Some claims are so outlandish, so absurdly counterfactual, that they ought to stagger belief.
But never underestimate human gullibility.
We're willing to swallow any story that tickles our fancy, especially when it comes to rumors of cloak-and-dagger conspiracies. Pope John Paul I murdered by Vatican malcontents, the Trilateral Commission's covert control of financial markets, the HIV virus as a CIA-funded biochemical weapon: these are just a handful of the scores of utterly bizarre falsehoods conspiracy buffs embrace as truths.
And now we can add a new one to the list: liberation theology as a covert scheme hatched by the Soviet Union during the Cold War to deflate U.S. influence in Central and South America.
So alleges 87-year-old Ion Mihai Pacepa, once a high-ranking officer in the Romanian Securitate, one of the Soviet bloc's most brutal secret police forces. Pacepa defected in 1978 and has been feeding conspiracy stories to the U.S. ever since, including the claim that the KGB, the Soviet intelligence apparatus, masterminded the 1963 assassination of President Kennedy.
Earlier this month, Pacepa announced that Soviet espionage chief Aleksandr Sakharovsky told him in 1959 that the KGB had launched a campaign to infiltrate communists disguised as Christians into Latin America. The plan was to seed the Roman Catholic Church there with leftist priests and bishops who would openly advocate liberation theology and communism. Once these clerical undercover agents succeeded in radicalizing their flocks, national elections in Latin America could be easily manipulated by Moscow.
Pacepa's bizarre and utterly undocumented allegation is being gobbled up by ultra-conservative Protestants and Roman Catholics who not only dislike Pope Francis's sympathy with liberation theology, but are still inexplicably tilting at communist windmills twenty-five years after the fall of the Soviet Union.
Liberation theology arose in the mid-1950s--before the supposed KGB program began--when priests in rightwing Latin American countries began preaching that the Church had a holy obligation to work for social and economic justice. They pointed out that the Jesus of the gospels privileged the poor and the downtrodden, and argued that the Church should do likewise.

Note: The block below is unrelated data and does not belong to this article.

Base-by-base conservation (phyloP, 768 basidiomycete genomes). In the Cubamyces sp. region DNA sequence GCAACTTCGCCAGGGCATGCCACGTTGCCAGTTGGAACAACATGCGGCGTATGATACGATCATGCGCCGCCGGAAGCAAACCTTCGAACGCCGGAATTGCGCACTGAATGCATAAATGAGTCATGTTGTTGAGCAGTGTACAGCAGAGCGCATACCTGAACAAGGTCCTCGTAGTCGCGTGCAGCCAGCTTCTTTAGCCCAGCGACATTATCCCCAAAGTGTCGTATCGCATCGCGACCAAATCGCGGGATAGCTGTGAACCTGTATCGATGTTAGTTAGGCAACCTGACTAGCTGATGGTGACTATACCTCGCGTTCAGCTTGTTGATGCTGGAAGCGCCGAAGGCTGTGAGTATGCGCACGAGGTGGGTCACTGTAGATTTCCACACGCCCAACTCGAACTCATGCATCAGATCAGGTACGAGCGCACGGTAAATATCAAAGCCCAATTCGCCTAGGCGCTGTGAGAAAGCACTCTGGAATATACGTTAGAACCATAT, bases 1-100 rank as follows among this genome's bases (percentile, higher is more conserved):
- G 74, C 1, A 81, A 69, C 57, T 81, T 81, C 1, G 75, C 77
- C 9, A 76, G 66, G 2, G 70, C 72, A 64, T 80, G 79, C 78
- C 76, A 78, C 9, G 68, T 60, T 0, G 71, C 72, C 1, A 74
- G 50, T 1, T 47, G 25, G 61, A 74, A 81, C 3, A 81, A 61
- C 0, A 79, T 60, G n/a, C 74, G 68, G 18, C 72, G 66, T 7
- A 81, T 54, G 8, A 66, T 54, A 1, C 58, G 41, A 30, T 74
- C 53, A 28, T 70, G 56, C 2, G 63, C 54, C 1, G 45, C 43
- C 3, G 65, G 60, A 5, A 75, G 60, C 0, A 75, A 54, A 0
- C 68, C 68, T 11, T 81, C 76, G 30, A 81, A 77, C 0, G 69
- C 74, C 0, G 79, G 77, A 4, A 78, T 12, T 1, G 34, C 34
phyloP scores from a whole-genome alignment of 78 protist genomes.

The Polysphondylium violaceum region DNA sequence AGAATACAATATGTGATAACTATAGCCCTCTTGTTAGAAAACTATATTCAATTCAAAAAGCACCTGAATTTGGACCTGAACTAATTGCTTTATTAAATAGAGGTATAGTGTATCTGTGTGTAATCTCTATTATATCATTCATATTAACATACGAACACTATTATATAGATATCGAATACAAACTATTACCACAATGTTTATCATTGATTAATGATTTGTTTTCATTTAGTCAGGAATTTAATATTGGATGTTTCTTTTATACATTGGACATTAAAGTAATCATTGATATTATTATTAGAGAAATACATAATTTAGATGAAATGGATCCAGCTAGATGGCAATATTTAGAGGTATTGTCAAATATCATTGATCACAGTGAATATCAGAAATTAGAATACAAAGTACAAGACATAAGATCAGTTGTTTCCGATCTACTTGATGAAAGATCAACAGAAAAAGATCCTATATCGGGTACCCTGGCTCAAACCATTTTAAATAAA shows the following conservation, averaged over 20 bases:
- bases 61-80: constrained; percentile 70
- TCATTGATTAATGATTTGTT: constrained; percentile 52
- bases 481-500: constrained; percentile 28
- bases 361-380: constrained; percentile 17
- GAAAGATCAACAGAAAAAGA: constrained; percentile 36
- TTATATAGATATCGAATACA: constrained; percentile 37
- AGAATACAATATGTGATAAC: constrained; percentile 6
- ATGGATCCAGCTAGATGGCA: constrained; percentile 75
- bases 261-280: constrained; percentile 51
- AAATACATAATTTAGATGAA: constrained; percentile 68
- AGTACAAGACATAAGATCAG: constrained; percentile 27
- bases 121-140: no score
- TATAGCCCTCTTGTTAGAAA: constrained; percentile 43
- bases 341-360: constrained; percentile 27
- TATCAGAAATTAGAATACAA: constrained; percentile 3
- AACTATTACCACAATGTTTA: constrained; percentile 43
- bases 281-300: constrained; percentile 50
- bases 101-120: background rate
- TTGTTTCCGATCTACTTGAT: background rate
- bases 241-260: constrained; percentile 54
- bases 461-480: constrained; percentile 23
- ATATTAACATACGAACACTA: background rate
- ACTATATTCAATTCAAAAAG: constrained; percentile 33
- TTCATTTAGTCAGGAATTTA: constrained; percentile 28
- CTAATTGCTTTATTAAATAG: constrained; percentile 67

By 1968, Central and South American bishops meeting in Medellin, Colombia, proclaimed that "the Christian quest for justice is a demand arising from biblical teaching," and adopted as their pastoral imperative a "preferential option for the poor," which in practical terms meant resisting state-sponsored violence and repression.
Pacepa claims that the Medellin Conference was orchestrated and infiltrated by the KGB.
In a groundbreaking book published three years later, Peruvian priest Gustavo Gutierrez, recognized as one of the founders of liberation theology, reiterated that both Testaments teach the importance of offering aid to the marginalized, oppressed, and poor. Practice of the works of charity was necessary in the short run, he argued, but systemic long-term reform required works of justice.
Pacepa says that he has "the feeling [Gutierrez's book] was written at the Lubyanka," the Moscow headquarters of the KGB.
But Pacepa's claims are rubbish. It's true that many liberation theologians recognized the value of interpreting poverty and oppression through the lens of Marxist economics, but it's going too far to call them communists, especially of the brutal Soviet kind. With only one exception--Colombian priest Camilo Torres--liberation theologians repudiated violent revolution as an agent of social change. They were faithful followers of the Prince of Peace trying to do something about widespread and unbearable injustice, and often paid with their lives for their nonviolent solidarity with the poor.
The most famous martyr is El Salvadoran Archbishop Oscar Romero, gunned down in 1980 while celebrating Mass. But many other priests, nuns, and laypersons were tortured and murdered by government-sanctioned death squads.
Did the KGB hope to manipulate priests, prelates, and laypersons who already embraced liberation theology? Probably. But this is a far cry from Pacepa's claim that defenders of it were either willing pawns or unwitting dupes of a scheme cooked up in Moscow. Their embrace of the biblical values of love, compassion, nonviolence, and prayer were incompatible with Marx's call for class warfare, much less Soviet totalitarianism.
Reason dictates that Pacepa's conspiracy story should be tossed into the dustbin. But those who buy it are more interested in disregarding the biblical call for social and economic justice--not to mention discrediting Pope Francis--than in being reasonable. So it's not likely to go away any time soon.